Editorial Assistant

Joey Chin, a former Sojourners fellow, is an elementary school teacher in Redmond, Wash.

Posts By This Author

Bob and Larry Are Ready To Save the Planet

by Joey Chin 06-23-2021
Our guest humor columnist reimagines ‘VeggieTales.’
An illustration of a pig, a tomato, and a cucumber with smiles on their faces all hugging each other.

Illustration by Melanie Lambrick

IN LATE APRIL 2021, the food website Epicurious made the decision to stop publishing recipes with beef to “encourage more sustainable cooking.” The move sparked an immediate backlash. But I must admit that I would hardly care if every beef entrée were wiped from the internet, so long as the recipes that remained included a “jump to recipe” button so that I did not have to spend 20 minutes scrolling through a 50,000-word memoir about how a particular dish made its way through 17 generations of your family. But alas, it seems that for the time being we are stuck with far too many food platforms doubling up as literary agencies.

Along with facing criticism, Epicurious also won a fair amount of praise. Supporters noted that meat production is one of the most significant contributors to climate change and an ever-warming planet. As a result, over the past few years a number of people have begun to identify as “flexitarians.”

Contrary to my initial belief, these are not people who like to tell others about their bench press record. They are actually folks who generally do not eat meat but might make a few rare exceptions. If most Americans became flexitarian or even just cut cow out of their diet, this could make a significant impact. I do recognize that it is incredibly difficult to get most Americans to do anything for the common good unless it involves the words “listen,” “to,” “Dolly,” and “Parton,” but I actually believe that with a charismatic spokesperson at the forefront of a flexitarian campaign, this could get off the ground.

Making Your Next Ballot Count ... And Count Again

by Joey Chin 04-29-2021
From our guest humor columnist.
An illustration of a girl placing a ballot into a #1 box, with boxes #2 and #3 to the sides.

Illustration by Yann Bastard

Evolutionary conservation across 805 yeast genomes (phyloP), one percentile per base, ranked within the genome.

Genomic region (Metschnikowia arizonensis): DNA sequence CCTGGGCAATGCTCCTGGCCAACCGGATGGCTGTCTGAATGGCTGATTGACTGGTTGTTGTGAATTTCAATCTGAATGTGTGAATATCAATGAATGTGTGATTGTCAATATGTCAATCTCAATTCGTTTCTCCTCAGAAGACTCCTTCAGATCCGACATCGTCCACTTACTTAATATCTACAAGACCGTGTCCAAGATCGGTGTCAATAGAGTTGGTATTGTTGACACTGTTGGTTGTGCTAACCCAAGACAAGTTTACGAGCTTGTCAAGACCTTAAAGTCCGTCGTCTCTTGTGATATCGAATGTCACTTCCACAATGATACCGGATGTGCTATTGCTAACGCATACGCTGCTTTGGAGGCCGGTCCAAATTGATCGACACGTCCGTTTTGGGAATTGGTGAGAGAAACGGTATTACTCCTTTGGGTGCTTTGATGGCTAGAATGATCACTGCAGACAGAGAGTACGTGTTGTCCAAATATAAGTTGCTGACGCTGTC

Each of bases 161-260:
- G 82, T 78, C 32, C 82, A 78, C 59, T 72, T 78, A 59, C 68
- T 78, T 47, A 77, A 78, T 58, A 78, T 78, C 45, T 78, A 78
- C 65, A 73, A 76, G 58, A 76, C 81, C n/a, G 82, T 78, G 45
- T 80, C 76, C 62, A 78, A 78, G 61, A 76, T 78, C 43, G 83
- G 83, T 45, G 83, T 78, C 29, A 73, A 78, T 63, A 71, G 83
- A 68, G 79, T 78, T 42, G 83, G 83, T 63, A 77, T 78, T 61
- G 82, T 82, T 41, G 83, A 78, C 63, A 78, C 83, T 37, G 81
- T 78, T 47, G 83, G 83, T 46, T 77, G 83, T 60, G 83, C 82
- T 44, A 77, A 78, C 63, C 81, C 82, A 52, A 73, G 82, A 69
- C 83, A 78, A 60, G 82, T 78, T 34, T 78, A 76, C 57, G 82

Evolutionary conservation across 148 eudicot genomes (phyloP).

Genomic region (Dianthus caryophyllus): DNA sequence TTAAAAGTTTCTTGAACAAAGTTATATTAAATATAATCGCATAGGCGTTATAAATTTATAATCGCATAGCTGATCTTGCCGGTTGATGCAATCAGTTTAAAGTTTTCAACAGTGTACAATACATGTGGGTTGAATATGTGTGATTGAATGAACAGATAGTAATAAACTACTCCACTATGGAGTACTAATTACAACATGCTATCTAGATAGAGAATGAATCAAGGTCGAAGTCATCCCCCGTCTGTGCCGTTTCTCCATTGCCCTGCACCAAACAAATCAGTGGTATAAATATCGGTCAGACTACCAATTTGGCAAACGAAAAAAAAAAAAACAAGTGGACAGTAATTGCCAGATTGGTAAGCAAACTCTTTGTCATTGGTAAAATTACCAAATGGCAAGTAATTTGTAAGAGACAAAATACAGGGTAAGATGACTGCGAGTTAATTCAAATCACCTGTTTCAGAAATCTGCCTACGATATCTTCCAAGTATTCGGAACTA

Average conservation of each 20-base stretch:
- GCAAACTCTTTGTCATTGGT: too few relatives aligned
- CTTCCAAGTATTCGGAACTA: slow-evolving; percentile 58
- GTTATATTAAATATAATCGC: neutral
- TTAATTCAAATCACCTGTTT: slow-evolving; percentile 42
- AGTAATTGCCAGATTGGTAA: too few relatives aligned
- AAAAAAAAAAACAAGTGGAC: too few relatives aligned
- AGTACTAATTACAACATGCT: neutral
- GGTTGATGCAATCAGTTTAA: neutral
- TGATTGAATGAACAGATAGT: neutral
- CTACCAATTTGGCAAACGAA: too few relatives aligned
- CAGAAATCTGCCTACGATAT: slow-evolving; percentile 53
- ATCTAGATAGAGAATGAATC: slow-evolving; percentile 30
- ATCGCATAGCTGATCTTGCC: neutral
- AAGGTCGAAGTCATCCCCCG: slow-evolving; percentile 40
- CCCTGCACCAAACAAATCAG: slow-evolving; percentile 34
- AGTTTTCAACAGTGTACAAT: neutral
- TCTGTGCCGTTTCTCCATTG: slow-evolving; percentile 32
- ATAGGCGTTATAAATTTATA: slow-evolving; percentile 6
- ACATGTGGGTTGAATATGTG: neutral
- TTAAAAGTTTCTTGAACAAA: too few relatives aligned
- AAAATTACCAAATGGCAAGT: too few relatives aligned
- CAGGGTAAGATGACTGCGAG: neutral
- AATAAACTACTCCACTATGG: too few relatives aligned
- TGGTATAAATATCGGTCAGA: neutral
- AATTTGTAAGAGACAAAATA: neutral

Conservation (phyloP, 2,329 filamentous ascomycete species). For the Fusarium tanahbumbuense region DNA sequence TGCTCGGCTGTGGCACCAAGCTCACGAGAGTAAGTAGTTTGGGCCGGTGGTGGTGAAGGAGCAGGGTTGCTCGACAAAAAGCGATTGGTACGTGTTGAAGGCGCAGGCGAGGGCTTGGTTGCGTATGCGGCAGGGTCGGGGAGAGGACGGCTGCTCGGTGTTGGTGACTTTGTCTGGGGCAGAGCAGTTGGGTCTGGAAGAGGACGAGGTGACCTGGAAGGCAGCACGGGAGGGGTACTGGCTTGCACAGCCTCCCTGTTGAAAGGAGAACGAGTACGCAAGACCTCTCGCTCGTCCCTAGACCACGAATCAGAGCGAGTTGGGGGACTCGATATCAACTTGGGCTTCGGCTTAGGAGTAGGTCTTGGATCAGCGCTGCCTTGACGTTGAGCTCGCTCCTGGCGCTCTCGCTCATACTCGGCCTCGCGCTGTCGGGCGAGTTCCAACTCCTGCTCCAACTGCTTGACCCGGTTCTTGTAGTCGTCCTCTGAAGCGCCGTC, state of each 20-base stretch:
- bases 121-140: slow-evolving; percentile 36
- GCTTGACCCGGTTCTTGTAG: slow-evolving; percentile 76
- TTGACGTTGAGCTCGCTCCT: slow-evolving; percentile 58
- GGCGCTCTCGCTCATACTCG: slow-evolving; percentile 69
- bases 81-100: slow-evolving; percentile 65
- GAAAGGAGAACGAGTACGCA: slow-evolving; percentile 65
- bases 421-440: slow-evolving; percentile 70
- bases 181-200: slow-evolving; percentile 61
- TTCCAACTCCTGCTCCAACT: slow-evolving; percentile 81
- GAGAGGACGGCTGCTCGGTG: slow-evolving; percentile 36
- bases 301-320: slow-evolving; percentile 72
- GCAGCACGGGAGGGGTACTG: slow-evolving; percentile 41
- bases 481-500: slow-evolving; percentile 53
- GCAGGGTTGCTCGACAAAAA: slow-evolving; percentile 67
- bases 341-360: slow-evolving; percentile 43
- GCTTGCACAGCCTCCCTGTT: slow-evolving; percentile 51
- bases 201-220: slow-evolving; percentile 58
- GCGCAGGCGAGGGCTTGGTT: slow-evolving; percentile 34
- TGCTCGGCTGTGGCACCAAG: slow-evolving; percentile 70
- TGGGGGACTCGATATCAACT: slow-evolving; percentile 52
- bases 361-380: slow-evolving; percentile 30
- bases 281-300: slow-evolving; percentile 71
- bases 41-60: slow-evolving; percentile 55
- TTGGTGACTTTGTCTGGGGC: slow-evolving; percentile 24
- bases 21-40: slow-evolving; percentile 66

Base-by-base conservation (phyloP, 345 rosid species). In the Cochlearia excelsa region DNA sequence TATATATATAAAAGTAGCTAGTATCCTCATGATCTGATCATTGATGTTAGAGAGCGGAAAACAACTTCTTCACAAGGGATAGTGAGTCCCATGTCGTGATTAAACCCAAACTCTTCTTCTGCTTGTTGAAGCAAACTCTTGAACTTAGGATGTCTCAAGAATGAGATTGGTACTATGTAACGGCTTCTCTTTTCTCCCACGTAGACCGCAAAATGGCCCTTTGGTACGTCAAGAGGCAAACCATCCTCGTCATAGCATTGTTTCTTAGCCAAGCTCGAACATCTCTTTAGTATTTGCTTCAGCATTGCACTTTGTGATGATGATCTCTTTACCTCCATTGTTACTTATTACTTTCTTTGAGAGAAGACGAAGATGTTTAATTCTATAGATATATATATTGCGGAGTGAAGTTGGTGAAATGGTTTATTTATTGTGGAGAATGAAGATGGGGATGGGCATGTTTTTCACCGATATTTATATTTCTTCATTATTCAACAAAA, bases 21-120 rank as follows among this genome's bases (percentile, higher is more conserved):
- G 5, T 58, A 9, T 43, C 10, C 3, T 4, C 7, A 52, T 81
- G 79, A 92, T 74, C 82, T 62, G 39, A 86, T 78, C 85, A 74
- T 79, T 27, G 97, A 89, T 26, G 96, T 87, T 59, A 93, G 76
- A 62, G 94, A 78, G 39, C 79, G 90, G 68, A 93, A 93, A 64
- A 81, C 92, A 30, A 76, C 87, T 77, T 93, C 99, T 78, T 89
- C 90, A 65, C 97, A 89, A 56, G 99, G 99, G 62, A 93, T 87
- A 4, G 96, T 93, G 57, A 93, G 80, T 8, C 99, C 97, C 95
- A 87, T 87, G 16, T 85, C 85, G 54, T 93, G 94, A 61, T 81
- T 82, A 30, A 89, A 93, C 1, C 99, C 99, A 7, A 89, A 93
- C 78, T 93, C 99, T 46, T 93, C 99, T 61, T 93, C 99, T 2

ACROSS THE COUNTRY a number of places are using or are considering adopting ranked choice voting for state, local, or federal elections. If you’re unfamiliar with ranked choice voting (RCV), that’s too bad, because other than the most recent here’s-how-to-make-the-perfect-garlic-bread TikTok video, this is just about the biggest news there is right now. But let me take a moment to explain.

Ranked choice voting is a process in which voters rank their candidates in order of preference. If no candidate receives more than 50 percent of the vote, the candidate with the fewest votes is eliminated and the voters who chose that last place candidate as their first choice have their vote shifted to their second choice, and so on, until there is a winner. If you’re with me so far and like the idea, feel free to stop reading and go sign a petition for RCV. If you’re still confused, let me offer an example.

Earlier this year, the children’s ministry team at my church needed to decide which book our K-5 kids should read for the upcoming quarter. Each of the 21 teachers submitted the name of a book we felt would be appropriate. We then ranked the submitted books in order of preference. Of the 21 books, my top three picks were The Mueller Report by Robert S. Mueller III, Gilead by Marilynne Robinson, and The Cost of Discipleship by Dietrich Bonhoeffer.

Progressive Asian American Christians Group Co-Founder on Her Faith Journey

by Joey Chin 02-13-2020

When we started questing the bible, everything falls apart. What can we even trust or believe in? But I think the second fear is that it will drive a wedge between us and this community that is really important to us especially as Asian Americans because we’re a super community oriented culture. So I think that a lot of Asian American Christians are afraid to do that and I think for legitimate reasons. Those fears are not unwarranted.

'1917': A Rare, Intimate War Film

by Joey Chin 12-17-2019

Image via 1917 movie trailer 

That damage of war has been put on full display in films before, leaving many audiences wondering about the purpose of war films. Many films often placed strictly into the categories of being anti-war or glorifying war but 1917 evades easily falling into either category. When addressing this categorization, screenwriter Krysty Wilson-Caines made sure to note that she had no desire to glorify war.